Campus screening of Birth 1871 tells the story of India’s denotified tribes
Photo by Mico Mazza
From anger can come the seeds of creativity and social change.
On March 8, the University of Ottawa was host to the world premiere of the documentary film Birth 1871 by Indian director, scholar, thespian, and activist Dakxinkumar Bajrange.
“When I heard that our Indian political leaders, whom we worship, they never cared about us, my anger — not to destroy anything but to transform — brought out my creativity,” said Bajrange. “My creativity is in film and theatre. I cannot do anything else.”
With help from William Gould, a professor of history at the University of Leeds, the production took more than two years of work, from research to the final cut of the film.
Birth 1871 details the history and corruption behind the treatment of what are known in India as the denotified tribes, some 192 ethnic groups comprising approximately 60 million Indian nationals who are subject to repeated mistreatment, ranging from the more pedestrian arrests to having their houses and possessions burned, being beaten, raped, or even in rare cases, killed by state police. This abuse is based on a nearly 150-year-old piece of legislation called the Criminal Tribes Act and the more recent but nearly identical Habitual Offenders Act. These make it state policy to consider these groups of people as hereditarily criminal and allow for their arrest, detention, and abuse without warrant or reason, even going so far as to intern large numbers of these individuals in open prisons known as rehabilitation settlements.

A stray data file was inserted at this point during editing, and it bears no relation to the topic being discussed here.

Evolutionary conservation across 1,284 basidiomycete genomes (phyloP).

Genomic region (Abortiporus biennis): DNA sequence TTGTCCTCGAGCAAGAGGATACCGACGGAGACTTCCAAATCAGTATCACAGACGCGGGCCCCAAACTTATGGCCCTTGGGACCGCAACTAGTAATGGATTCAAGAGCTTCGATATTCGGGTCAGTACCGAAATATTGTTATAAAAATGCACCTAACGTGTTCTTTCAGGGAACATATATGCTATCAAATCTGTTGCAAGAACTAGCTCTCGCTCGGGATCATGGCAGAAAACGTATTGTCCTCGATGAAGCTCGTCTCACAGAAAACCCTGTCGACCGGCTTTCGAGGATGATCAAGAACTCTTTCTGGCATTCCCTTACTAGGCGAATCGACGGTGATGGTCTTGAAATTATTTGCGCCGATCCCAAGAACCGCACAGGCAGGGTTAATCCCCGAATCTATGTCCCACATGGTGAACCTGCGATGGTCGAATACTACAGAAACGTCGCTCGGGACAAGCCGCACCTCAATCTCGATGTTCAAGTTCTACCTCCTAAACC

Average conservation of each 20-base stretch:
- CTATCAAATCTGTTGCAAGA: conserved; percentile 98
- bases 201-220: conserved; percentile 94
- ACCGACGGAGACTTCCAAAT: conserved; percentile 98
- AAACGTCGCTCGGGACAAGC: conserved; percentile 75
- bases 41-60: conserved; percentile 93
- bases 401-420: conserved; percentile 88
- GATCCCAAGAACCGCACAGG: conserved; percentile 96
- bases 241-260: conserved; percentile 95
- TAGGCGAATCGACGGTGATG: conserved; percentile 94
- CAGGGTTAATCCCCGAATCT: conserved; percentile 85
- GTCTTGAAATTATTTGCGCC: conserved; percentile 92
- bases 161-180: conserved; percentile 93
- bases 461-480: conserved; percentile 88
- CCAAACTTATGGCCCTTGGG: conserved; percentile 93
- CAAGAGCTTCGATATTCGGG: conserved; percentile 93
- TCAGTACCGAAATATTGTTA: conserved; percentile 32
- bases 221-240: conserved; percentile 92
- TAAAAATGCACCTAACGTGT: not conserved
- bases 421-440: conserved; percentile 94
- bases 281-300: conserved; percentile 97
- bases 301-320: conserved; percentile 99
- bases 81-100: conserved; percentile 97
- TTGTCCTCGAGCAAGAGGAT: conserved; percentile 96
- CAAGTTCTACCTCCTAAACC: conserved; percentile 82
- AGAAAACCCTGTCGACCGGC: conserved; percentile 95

Today the denotified tribes are still considered pariahs in society and continue to fall victim to shocking abuses by the state police who are trained in racial profiling. The documentary reveals there is a section in most police training manuals in India that details the physical and cultural attributes of local denotified tribes, so they can be easily identified.
Despite all of this, Birth 1871 ends on a hopeful note, revealing that despite tremendous adversity, these communities are pulling themselves up and using the arts to spread a message of change. Over the past decade or so, groups like Bajrange’s Budhan Theatre have formed in nearly every denotified tribal community in India, performing plays in the streets that expose the plight of the very actors and writers who put them on.
In March, the film screens at four Canadian universities, at Georgetown University in Washington, D.C., and then heads back to India with Bajrange to be shown throughout the country.